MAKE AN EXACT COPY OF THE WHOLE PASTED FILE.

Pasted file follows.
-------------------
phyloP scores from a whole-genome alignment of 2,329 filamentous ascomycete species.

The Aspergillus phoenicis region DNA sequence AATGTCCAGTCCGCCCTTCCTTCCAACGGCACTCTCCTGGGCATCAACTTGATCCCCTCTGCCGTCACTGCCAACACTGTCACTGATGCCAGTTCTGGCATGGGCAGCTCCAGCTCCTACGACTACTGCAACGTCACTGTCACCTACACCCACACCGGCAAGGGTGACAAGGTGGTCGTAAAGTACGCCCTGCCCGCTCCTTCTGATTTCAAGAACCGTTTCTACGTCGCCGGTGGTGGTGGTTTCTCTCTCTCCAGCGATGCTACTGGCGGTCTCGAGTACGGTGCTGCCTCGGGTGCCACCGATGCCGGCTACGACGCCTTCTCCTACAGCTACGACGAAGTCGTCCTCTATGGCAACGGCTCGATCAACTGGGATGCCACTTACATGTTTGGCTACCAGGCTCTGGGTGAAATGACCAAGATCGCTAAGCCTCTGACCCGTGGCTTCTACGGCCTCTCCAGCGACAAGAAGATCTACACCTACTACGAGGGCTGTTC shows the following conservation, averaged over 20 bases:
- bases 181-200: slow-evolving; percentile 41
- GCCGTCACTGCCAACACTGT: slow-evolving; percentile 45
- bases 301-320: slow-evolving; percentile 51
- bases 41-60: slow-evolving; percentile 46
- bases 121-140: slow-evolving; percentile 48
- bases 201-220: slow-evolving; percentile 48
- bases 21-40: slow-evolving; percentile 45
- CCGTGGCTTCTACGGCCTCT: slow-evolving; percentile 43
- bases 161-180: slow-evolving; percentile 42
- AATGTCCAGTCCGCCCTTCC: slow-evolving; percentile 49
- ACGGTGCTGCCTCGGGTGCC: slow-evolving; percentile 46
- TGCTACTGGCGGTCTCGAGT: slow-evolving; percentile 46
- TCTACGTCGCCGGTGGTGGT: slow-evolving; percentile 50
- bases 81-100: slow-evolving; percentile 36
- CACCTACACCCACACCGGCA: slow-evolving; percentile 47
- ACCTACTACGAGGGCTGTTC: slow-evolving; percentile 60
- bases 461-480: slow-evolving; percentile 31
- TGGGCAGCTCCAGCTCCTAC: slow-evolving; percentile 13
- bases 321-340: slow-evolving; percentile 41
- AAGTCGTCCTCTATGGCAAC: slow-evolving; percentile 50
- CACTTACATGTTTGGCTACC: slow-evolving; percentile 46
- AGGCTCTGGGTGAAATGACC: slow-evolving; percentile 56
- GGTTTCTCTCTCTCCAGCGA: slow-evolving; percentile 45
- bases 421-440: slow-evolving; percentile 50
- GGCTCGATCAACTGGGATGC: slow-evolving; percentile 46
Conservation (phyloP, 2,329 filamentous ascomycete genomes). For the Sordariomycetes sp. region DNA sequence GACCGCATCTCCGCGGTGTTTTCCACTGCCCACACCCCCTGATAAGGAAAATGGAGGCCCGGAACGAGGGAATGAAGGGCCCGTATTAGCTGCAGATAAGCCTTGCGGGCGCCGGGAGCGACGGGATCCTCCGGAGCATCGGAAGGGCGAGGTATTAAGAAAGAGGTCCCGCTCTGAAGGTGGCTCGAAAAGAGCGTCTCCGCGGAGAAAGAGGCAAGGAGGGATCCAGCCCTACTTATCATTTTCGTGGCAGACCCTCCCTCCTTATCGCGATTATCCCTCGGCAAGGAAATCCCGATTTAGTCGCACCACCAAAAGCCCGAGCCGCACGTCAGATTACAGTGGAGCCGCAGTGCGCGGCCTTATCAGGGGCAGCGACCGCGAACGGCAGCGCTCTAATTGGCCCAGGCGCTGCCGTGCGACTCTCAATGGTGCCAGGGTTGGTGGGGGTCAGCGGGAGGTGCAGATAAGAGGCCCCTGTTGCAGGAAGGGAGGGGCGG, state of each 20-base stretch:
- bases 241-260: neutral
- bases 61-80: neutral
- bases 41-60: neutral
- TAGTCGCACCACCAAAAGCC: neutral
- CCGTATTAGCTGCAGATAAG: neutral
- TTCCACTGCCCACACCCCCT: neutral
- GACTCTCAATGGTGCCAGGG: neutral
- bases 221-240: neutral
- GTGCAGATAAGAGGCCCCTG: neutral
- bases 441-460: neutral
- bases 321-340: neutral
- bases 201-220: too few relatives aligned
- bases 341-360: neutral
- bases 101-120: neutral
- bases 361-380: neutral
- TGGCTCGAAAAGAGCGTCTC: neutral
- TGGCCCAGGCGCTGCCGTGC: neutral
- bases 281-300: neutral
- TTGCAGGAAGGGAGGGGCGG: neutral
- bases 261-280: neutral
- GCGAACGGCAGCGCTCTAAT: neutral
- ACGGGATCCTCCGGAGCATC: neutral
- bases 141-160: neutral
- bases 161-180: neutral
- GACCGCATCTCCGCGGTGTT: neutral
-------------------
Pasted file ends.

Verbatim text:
phyloP scores from a whole-genome alignment of 2,329 filamentous ascomycete species.

The Aspergillus phoenicis region DNA sequence AATGTCCAGTCCGCCCTTCCTTCCAACGGCACTCTCCTGGGCATCAACTTGATCCCCTCTGCCGTCACTGCCAACACTGTCACTGATGCCAGTTCTGGCATGGGCAGCTCCAGCTCCTACGACTACTGCAACGTCACTGTCACCTACACCCACACCGGCAAGGGTGACAAGGTGGTCGTAAAGTACGCCCTGCCCGCTCCTTCTGATTTCAAGAACCGTTTCTACGTCGCCGGTGGTGGTGGTTTCTCTCTCTCCAGCGATGCTACTGGCGGTCTCGAGTACGGTGCTGCCTCGGGTGCCACCGATGCCGGCTACGACGCCTTCTCCTACAGCTACGACGAAGTCGTCCTCTATGGCAACGGCTCGATCAACTGGGATGCCACTTACATGTTTGGCTACCAGGCTCTGGGTGAAATGACCAAGATCGCTAAGCCTCTGACCCGTGGCTTCTACGGCCTCTCCAGCGACAAGAAGATCTACACCTACTACGAGGGCTGTTC shows the following conservation, averaged over 20 bases:
- bases 181-200: slow-evolving; percentile 41
- GCCGTCACTGCCAACACTGT: slow-evolving; percentile 45
- bases 301-320: slow-evolving; percentile 51
- bases 41-60: slow-evolving; percentile 46
- bases 121-140: slow-evolving; percentile 48
- bases 201-220: slow-evolving; percentile 48
- bases 21-40: slow-evolving; percentile 45
- CCGTGGCTTCTACGGCCTCT: slow-evolving; percentile 43
- bases 161-180: slow-evolving; percentile 42
- AATGTCCAGTCCGCCCTTCC: slow-evolving; percentile 49
- ACGGTGCTGCCTCGGGTGCC: slow-evolving; percentile 46
- TGCTACTGGCGGTCTCGAGT: slow-evolving; percentile 46
- TCTACGTCGCCGGTGGTGGT: slow-evolving; percentile 50
- bases 81-100: slow-evolving; percentile 36
- CACCTACACCCACACCGGCA: slow-evolving; percentile 47
- ACCTACTACGAGGGCTGTTC: slow-evolving; percentile 60
- bases 461-480: slow-evolving; percentile 31
- TGGGCAGCTCCAGCTCCTAC: slow-evolving; percentile 13
- bases 321-340: slow-evolving; percentile 41
- AAGTCGTCCTCTATGGCAAC: slow-evolving; percentile 50
- CACTTACATGTTTGGCTACC: slow-evolving; percentile 46
- AGGCTCTGGGTGAAATGACC: slow-evolving; percentile 56
- GGTTTCTCTCTCTCCAGCGA: slow-evolving; percentile 45
- bases 421-440: slow-evolving; percentile 50
- GGCTCGATCAACTGGGATGC: slow-evolving; percentile 46
Conservation (phyloP, 2,329 filamentous ascomycete genomes). For the Sordariomycetes sp. region DNA sequence GACCGCATCTCCGCGGTGTTTTCCACTGCCCACACCCCCTGATAAGGAAAATGGAGGCCCGGAACGAGGGAATGAAGGGCCCGTATTAGCTGCAGATAAGCCTTGCGGGCGCCGGGAGCGACGGGATCCTCCGGAGCATCGGAAGGGCGAGGTATTAAGAAAGAGGTCCCGCTCTGAAGGTGGCTCGAAAAGAGCGTCTCCGCGGAGAAAGAGGCAAGGAGGGATCCAGCCCTACTTATCATTTTCGTGGCAGACCCTCCCTCCTTATCGCGATTATCCCTCGGCAAGGAAATCCCGATTTAGTCGCACCACCAAAAGCCCGAGCCGCACGTCAGATTACAGTGGAGCCGCAGTGCGCGGCCTTATCAGGGGCAGCGACCGCGAACGGCAGCGCTCTAATTGGCCCAGGCGCTGCCGTGCGACTCTCAATGGTGCCAGGGTTGGTGGGGGTCAGCGGGAGGTGCAGATAAGAGGCCCCTGTTGCAGGAAGGGAGGGGCGG, state of each 20-base stretch:
- bases 241-260: neutral
- bases 61-80: neutral
- bases 41-60: neutral
- TAGTCGCACCACCAAAAGCC: neutral
- CCGTATTAGCTGCAGATAAG: neutral
- TTCCACTGCCCACACCCCCT: neutral
- GACTCTCAATGGTGCCAGGG: neutral
- bases 221-240: neutral
- GTGCAGATAAGAGGCCCCTG: neutral
- bases 441-460: neutral
- bases 321-340: neutral
- bases 201-220: too few relatives aligned
- bases 341-360: neutral
- bases 101-120: neutral
- bases 361-380: neutral
- TGGCTCGAAAAGAGCGTCTC: neutral
- TGGCCCAGGCGCTGCCGTGC: neutral
- bases 281-300: neutral
- TTGCAGGAAGGGAGGGGCGG: neutral
- bases 261-280: neutral
- GCGAACGGCAGCGCTCTAAT: neutral
- ACGGGATCCTCCGGAGCATC: neutral
- bases 141-160: neutral
- bases 161-180: neutral
- GACCGCATCTCCGCGGTGTT: neutral